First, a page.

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WHAT TO DO WHEN JEALOUSY THREATENS TO DESTROY YOUR MARRIAGE
by Monica A. Frank, Ph.D.

Tap to Listen to Article
What to Do When Your Jealousy Threatens to Destroy Your Marriage
Back
Stop Behaviors
Challenge Thoughts
Stop Jealous Self-talk
Improve Self-Esteem
Step 2. Challenge Irrational Thoughts.

Challenge the irrational thinking styles frequently.

Underlying the jealous emotions and behavior are the irrational thoughts. Before you can change the emotions you need to identify, challenge, and change these thoughts. One of the most common types of thought distortions that plays a role in irrational jealousy is the fixed desire. A fixed desire is any kind of belief that demands a certain outcome for the person to be happy. For example, "I must get a promotion at work or I'll be a failure." In this case, the individual's contentment with him or herself is based on obtaining a promotion.

Fixed desires are typically externally based which means that a person is giving control of his/her happiness to something or someone else over which he/she may not have control. Take the above example. What if this person has an unreasonable boss who won't give the desired promotion? But the individual continues to believe that he/she is a failure without it. In this case, nothing he/she can do will change this feeling because it is out of his/her control.

A fixed desire is different from a desire or a goal. In the above example, an individual can desire a promotion but does not have to base his/her self-concept and happiness upon obtaining the goal. Therefore, it is not a demand and he/she can feel okay whether or not the promotion is obtained. "I prefer to get a promotion. However, even without it I know I'm a competent employee."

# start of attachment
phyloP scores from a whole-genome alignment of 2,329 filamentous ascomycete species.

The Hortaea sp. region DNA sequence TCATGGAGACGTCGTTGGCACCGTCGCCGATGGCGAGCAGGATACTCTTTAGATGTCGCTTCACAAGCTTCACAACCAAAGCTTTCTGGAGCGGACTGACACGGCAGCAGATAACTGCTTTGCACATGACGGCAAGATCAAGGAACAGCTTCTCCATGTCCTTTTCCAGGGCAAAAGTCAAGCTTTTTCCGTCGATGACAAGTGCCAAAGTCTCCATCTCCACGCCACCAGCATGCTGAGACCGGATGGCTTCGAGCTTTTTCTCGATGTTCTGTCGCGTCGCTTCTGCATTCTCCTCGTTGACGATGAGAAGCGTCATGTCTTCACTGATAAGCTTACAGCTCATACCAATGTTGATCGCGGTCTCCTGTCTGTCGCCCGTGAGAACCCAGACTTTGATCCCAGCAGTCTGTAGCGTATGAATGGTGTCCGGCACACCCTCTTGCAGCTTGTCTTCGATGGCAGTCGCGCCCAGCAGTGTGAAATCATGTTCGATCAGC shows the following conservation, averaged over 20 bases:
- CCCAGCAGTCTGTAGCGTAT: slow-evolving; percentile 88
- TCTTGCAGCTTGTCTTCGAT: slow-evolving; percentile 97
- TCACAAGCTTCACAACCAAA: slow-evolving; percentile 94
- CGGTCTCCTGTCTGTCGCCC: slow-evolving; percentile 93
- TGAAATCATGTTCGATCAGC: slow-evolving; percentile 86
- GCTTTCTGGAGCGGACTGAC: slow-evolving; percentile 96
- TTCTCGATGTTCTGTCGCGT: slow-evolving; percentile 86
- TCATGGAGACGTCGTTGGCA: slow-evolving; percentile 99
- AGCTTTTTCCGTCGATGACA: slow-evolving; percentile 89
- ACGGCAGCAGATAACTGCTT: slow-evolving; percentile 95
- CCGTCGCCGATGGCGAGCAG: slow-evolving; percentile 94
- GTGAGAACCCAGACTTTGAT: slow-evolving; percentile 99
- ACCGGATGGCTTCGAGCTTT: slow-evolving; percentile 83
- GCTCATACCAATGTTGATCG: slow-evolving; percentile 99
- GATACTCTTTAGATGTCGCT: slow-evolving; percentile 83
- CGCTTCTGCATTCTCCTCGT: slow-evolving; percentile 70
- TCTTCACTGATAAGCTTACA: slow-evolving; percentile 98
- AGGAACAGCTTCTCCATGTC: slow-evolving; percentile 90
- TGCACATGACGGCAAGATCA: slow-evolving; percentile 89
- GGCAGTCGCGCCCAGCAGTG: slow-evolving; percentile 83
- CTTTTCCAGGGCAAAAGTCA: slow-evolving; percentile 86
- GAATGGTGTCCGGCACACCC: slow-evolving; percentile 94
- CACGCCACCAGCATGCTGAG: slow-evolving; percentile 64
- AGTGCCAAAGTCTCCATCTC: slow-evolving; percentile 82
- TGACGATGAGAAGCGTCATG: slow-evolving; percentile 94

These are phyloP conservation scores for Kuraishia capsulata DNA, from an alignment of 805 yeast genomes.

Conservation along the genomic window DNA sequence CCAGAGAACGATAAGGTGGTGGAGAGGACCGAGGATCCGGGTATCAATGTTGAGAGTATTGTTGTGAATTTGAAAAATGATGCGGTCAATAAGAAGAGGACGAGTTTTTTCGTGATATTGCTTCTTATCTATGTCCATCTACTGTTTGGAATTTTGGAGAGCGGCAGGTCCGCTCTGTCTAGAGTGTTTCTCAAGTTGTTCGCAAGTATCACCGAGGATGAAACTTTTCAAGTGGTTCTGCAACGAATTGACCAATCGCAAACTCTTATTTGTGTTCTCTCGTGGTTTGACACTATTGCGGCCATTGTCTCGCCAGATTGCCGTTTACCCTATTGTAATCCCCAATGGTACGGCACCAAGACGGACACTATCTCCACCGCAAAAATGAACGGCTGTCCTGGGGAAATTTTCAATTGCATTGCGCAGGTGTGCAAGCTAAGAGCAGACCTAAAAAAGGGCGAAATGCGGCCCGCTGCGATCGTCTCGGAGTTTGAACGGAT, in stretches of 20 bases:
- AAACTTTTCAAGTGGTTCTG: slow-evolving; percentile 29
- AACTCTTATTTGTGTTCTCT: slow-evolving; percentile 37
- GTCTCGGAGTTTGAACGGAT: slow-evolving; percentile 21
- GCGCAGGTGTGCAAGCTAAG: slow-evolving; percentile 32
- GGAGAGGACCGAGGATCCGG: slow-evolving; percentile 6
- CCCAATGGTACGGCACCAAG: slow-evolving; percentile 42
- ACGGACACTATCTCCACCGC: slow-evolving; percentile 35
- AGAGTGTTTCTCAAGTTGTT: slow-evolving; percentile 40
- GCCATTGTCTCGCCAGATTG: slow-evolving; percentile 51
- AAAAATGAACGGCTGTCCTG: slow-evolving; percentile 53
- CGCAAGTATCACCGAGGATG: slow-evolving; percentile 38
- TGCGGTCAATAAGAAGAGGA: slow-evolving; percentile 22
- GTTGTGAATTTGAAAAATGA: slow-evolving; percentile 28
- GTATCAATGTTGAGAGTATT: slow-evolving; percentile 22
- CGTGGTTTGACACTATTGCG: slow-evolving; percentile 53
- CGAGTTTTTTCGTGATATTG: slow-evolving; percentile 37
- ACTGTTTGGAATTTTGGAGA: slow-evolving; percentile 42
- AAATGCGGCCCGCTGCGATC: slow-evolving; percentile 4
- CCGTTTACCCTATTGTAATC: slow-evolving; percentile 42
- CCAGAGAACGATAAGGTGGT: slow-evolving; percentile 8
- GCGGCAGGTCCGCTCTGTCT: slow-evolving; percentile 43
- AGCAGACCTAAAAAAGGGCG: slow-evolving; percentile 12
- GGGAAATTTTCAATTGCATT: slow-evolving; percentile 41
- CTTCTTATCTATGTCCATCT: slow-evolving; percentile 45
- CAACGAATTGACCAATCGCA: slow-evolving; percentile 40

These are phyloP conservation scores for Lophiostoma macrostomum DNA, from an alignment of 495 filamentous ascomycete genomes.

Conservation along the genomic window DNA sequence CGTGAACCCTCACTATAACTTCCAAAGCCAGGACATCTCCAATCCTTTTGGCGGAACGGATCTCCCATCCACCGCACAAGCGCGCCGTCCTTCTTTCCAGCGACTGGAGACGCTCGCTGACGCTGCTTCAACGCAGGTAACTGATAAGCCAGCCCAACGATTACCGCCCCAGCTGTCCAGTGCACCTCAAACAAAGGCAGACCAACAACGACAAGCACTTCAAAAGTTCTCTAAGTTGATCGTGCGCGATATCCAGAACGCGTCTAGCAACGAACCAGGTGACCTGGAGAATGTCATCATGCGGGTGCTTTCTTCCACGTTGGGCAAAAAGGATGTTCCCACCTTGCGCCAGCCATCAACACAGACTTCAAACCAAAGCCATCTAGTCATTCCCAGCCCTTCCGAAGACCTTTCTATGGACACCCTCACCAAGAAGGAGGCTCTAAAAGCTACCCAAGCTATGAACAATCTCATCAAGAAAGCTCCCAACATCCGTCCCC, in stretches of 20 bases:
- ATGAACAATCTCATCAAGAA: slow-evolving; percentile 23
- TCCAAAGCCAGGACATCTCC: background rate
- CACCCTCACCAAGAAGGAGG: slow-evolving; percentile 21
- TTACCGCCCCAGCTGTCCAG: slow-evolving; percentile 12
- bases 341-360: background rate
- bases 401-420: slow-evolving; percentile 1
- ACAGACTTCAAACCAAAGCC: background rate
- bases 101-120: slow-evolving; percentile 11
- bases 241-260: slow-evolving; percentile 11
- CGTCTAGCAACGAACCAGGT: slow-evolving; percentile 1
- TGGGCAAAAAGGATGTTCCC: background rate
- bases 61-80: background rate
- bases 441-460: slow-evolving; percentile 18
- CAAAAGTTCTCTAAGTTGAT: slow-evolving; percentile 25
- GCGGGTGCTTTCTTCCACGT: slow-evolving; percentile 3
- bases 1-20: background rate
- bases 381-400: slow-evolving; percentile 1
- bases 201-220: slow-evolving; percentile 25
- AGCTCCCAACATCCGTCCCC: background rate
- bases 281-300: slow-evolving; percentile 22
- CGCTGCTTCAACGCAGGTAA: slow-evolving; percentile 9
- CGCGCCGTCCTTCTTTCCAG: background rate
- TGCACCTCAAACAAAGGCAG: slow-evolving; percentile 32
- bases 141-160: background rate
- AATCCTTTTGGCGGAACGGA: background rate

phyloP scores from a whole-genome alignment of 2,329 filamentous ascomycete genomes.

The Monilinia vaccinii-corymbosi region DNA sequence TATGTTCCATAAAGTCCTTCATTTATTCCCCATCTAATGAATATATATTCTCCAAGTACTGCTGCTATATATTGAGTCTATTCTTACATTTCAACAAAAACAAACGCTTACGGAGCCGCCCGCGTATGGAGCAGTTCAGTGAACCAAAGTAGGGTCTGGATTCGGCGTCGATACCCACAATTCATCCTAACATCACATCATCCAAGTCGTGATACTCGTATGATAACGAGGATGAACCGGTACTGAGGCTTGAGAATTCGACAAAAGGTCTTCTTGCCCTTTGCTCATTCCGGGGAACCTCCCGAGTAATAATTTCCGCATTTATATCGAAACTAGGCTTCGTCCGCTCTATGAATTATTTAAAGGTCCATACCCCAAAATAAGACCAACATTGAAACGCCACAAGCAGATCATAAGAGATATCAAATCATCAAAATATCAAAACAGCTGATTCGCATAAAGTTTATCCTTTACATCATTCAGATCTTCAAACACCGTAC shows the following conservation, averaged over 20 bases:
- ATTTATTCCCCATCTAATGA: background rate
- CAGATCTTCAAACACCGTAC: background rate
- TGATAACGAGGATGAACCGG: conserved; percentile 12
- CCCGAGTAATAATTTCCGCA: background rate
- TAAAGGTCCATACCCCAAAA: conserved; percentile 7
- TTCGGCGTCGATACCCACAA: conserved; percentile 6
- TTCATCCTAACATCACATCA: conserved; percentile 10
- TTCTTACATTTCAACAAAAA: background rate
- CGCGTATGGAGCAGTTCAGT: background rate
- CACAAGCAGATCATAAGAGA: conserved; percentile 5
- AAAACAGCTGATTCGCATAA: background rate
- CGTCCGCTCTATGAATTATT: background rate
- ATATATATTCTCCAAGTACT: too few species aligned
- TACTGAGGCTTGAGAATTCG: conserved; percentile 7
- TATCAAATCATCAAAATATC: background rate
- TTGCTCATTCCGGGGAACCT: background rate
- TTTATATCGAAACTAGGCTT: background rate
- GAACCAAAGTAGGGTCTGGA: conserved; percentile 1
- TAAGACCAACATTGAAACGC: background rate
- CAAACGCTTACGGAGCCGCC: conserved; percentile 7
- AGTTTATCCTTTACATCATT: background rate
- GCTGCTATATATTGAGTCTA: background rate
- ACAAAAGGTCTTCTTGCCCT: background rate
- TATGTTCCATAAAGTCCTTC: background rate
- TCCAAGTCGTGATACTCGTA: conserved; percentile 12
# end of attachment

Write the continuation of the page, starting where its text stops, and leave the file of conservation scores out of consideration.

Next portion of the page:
How does this work with irrational jealousy? A jealous person may have a belief such as "This person must love me or I can't be happy." This type of belief is a demand that potentially leads to thoughts such as "I must make this person love me" or "I must make sure he/she doesn't leave me." These thoughts then will lead to attempts to control the other person or to other jealous behaviors such as suspiciousness and questioning.

If you tend to have fixed desires, you may believe that this thinking is perfectly reasonable. You might be thinking, "Why wouldn't I want to make sure this person loves me?" Again, there is a difference between a desire and a fixed desire (demand). The more you demand love the less likely you are to obtain it especially since the concept of true love is that it is freely given. However, if you are acting on a desire you are more likely to focus on your behavior rather than the other person's behavior. For example, you are less likely to be questioning the whereabouts of your loved one and more likely to be demonstrating your love through caring behaviors. Such behavior is much more effective in obtaining and securing love than jealous behaviors are.

The bottom line, anyway, when it comes to whether someone loves you, is that it is outside of your control. Someone else's love is their choice, not yours. If someone you love does not love you, it does not mean that there is something wrong with you or that you are unlovable. It just means it was not a good fit.

A good way to identify irrational thinking is to write down your thoughts when you are feeling jealous. Try to be specific and try to identify the deepest thoughts possible. For instance, if you think:

"I want him/her to love me."